Workplaces can reasonably no longer be a destination for employees – sometimes living many miles away – to (mainly) process emails. Instead, they are an opportunity to best represent the identity of an organization and to showcase its value proposition through the physical manifestation of its offices.
By extending a new paradigm into the physical layout of their workspace, organizations have the unique opportunity to redefine “the office” as a social anchor; a magnet for collaboration; a community-building tool; or to simply make a statement about their identity and core values.
From the Roman Latin ‘officium’ (loosely meaning ‘bureau’) to the ‘Covid Home Office’, many concepts have defined and redefined the workplace: the open plan from Frank Lloyd Wright; the Bürolandschaft (space planning that use irregular geometry and organic circulation patterns); the Herman Miller action office; the cubical farms; co-working spaces; hot desks; or worktivity (which is about spaces for mobile and flexible staff designed for socializing, playing, exercising in a healthy place). The post-pandemic era is no exception, and its flavors seem articulated around new forms of collaboration, and the emergence of the concept of employee experience (EX).
Swissnex in San Francisco, a Case Study for the Future of Work
Once featured in Microsoft News hit list of the “’coolest workplaces on the planet”, Swissnex in San Francisco has been at the avant-garde of reflection around the Future of Work for years, notably hosting a series on the topic, in collaboration with a variety of voices and viewpoints from San Francisco Bay Area and the Silicon Valley.
After 2 years of experimentation and testing assumptions, the innovation outpost of Switzerland on the West Coast is using the blank canvas emerging from the pandemic as an experimental framework designed to achieve a triple objective.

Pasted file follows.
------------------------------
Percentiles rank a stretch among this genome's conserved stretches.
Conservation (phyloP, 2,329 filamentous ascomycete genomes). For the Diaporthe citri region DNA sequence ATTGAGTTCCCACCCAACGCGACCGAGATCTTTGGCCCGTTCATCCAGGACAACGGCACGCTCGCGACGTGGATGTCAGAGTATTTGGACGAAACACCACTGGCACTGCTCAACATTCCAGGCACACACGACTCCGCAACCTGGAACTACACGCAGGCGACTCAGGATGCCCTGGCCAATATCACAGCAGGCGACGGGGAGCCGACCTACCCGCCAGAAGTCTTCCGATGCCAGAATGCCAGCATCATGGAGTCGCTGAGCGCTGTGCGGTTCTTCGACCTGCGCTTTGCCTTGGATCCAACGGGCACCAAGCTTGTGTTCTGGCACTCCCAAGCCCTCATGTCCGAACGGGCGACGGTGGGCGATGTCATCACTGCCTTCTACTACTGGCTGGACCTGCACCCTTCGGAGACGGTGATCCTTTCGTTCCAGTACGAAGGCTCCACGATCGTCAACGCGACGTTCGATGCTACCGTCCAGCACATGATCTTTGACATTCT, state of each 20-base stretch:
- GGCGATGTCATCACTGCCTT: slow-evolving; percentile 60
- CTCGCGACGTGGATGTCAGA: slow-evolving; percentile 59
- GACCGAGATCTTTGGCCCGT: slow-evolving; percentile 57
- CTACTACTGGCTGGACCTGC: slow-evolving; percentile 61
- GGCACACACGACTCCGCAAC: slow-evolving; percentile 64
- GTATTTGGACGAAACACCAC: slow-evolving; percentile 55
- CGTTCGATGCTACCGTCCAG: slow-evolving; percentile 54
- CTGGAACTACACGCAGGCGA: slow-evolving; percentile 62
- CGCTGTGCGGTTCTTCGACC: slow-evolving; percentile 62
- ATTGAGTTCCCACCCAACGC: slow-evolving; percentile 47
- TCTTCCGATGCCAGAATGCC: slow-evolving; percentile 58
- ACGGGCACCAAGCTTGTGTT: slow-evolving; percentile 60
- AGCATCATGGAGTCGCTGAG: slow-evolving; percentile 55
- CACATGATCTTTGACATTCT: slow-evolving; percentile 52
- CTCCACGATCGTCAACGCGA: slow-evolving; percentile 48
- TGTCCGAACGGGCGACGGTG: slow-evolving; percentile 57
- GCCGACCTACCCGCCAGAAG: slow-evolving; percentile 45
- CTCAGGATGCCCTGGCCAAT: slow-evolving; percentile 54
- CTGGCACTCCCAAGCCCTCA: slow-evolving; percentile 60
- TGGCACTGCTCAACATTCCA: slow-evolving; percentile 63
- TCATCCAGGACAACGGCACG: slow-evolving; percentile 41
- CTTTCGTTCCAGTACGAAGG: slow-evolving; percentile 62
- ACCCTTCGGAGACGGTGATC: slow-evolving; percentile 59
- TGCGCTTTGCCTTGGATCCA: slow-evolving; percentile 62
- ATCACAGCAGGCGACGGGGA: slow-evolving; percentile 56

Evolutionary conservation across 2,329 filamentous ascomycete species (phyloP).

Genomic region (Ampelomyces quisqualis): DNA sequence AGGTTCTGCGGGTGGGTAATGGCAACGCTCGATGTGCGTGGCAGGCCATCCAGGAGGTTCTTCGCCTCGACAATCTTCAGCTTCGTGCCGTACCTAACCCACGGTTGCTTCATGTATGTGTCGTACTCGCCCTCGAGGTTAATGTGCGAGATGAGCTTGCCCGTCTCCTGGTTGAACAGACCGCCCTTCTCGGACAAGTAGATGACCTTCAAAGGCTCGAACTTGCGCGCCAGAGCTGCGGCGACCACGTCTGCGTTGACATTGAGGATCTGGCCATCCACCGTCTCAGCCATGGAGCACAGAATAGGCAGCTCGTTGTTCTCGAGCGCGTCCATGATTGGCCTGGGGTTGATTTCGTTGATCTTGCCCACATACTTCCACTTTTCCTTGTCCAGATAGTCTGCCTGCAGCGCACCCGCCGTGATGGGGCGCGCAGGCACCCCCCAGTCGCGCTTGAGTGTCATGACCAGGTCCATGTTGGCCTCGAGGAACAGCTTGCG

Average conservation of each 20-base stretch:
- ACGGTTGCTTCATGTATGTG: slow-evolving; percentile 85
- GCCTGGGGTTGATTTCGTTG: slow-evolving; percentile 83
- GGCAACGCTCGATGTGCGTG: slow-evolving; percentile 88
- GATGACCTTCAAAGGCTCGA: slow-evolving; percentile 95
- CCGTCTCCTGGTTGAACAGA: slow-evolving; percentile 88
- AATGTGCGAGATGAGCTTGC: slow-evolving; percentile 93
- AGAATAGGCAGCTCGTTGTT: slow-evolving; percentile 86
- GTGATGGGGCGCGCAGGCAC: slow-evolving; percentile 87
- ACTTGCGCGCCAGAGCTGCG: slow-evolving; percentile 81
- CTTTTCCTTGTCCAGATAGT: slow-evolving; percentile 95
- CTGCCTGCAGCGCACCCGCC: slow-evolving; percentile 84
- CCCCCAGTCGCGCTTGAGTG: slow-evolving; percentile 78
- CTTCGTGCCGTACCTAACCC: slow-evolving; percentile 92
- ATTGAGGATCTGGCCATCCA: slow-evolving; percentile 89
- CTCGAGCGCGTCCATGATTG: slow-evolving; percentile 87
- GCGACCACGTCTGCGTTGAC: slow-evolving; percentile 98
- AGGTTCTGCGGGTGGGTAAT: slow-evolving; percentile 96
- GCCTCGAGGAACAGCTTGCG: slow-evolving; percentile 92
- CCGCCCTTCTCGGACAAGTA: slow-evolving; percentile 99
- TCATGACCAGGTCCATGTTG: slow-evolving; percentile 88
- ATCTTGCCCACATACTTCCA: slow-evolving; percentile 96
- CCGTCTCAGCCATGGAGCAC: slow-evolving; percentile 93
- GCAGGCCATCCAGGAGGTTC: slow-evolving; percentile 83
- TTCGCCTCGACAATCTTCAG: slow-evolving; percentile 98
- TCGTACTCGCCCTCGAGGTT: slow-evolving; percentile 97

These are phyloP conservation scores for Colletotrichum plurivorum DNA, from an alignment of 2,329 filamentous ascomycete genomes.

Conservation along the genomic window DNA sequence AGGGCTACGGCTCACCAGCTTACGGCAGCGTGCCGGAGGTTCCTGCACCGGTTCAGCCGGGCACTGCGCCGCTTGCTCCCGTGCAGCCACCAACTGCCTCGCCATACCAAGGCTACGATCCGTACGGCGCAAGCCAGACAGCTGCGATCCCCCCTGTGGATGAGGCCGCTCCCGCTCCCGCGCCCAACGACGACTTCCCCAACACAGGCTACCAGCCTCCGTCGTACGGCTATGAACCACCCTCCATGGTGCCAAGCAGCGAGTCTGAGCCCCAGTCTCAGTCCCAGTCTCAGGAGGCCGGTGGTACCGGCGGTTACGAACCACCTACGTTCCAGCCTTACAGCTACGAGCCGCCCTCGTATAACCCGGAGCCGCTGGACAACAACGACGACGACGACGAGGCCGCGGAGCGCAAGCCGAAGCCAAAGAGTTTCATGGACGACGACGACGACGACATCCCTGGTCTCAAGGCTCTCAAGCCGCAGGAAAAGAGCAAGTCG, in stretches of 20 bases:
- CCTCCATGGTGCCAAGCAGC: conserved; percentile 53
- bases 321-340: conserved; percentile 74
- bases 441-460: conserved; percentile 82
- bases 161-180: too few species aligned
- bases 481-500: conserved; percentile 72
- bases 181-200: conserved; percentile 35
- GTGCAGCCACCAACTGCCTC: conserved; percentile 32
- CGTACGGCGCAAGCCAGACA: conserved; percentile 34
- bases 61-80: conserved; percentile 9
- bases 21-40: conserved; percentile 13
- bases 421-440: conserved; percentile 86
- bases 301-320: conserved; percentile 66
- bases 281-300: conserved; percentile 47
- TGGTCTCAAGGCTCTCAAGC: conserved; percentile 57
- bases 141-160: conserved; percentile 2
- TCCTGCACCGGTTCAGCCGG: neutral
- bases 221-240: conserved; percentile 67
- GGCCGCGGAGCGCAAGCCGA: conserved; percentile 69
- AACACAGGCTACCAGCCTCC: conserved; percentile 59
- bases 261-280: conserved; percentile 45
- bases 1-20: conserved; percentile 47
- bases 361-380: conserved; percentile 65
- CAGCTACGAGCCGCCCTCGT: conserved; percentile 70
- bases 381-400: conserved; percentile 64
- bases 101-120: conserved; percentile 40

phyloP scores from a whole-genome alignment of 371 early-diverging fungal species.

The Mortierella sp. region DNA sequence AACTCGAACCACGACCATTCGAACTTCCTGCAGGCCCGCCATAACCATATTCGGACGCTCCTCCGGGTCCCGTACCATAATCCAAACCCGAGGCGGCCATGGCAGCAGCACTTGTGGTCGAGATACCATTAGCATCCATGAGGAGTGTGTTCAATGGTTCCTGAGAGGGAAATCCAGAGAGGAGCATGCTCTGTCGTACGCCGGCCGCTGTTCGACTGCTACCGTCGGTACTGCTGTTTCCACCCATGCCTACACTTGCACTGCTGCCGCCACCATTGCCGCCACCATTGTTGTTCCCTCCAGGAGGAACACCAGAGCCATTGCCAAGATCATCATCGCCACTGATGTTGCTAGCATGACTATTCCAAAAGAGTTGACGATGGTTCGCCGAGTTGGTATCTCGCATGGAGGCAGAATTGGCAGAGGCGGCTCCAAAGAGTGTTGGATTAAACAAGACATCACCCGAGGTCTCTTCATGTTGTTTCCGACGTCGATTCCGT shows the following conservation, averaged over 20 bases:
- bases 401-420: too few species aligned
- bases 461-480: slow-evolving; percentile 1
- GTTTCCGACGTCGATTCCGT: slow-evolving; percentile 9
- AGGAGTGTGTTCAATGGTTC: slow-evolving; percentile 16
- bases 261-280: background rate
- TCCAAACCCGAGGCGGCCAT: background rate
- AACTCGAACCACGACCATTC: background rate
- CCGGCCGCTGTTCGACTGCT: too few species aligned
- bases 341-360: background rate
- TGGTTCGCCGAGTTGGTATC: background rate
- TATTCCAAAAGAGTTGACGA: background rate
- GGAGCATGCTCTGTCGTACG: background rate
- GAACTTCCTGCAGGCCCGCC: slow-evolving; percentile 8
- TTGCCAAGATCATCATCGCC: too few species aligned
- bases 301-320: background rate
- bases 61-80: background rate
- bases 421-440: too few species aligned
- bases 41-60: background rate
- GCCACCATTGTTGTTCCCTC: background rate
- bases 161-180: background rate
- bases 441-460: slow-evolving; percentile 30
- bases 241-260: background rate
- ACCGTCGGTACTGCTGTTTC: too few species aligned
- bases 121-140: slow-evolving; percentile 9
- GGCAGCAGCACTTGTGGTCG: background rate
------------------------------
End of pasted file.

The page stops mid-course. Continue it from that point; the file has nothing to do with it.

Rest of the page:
- Operational – to implement a versatile platform designed to accommodate various spatial formats for collaboration (town halls; team meetings; small workshops; video conferencing; hybrid events; bilateral get-togethers);
- Social – to develop the “social hub” dimension of the workplace, where interactions are driven by intentionality, user experience, and serendipity;
- Strategic – to strengthen relationships with partners and stakeholders by including them in the experimentation.
Since like-minded people get together on their own terms, collaborating, sharing ideas and achieving goals, the workplace becomes the unique representation of its purpose and values, and so becomes a place of belonging.
The Club redefines the purpose of the physical office – it shifts it away from being a place of individual head-down work to a place of collaboration, exchange and belonging. It’s like a magnet, drawing people into the office to start their work journey for the day.
Working closely with the Swiss-based furniture company Vitra around its new “Club Office” concept, Swissnex is designing a new physical manifestation of its identity to host its community: members, clients, stakeholders, and partners.
Referring to it as a magnet, Pirjo Kiefer and Tim Reusch of Vitra’s Consulting & Planning Studio define what is new about the concept? “The Club redefines the purpose of the physical office – it shifts it away from being a place of individual head-down work to a place of collaboration, exchange and belonging. It’s like a magnet, drawing people into the office to start their work journey for the day.”
As a center for Science Diplomacy, an innovation hub; an accelerator for startups; a nexus for art, science and higher education projects; and a networking platform, Swissnex offers its office space as a field for experimentation where spontaneous encounters and easy informal collaboration is encouraged, as well as team meetings, workshops and more formal knowledge exchanges.
Focusing on people in the workplace is long overdue. Organizations can seize this moment to implement a more visual representation of their identity, elevating a sense of belonging and common purpose, especially by prioritizing communal spaces but also by acknowledging the hybrid nature of contemporary work.
Providing an optimal EX is not just about perks and free coffee: it requires looking at people first by exploring how they view their employee journeys, but also by focusing on the interactions that matter to enhance satisfaction, performance, productivity, and retain staff.
Written by Julien Vergély, Chief Operating Officer at Swissnex in San Francisco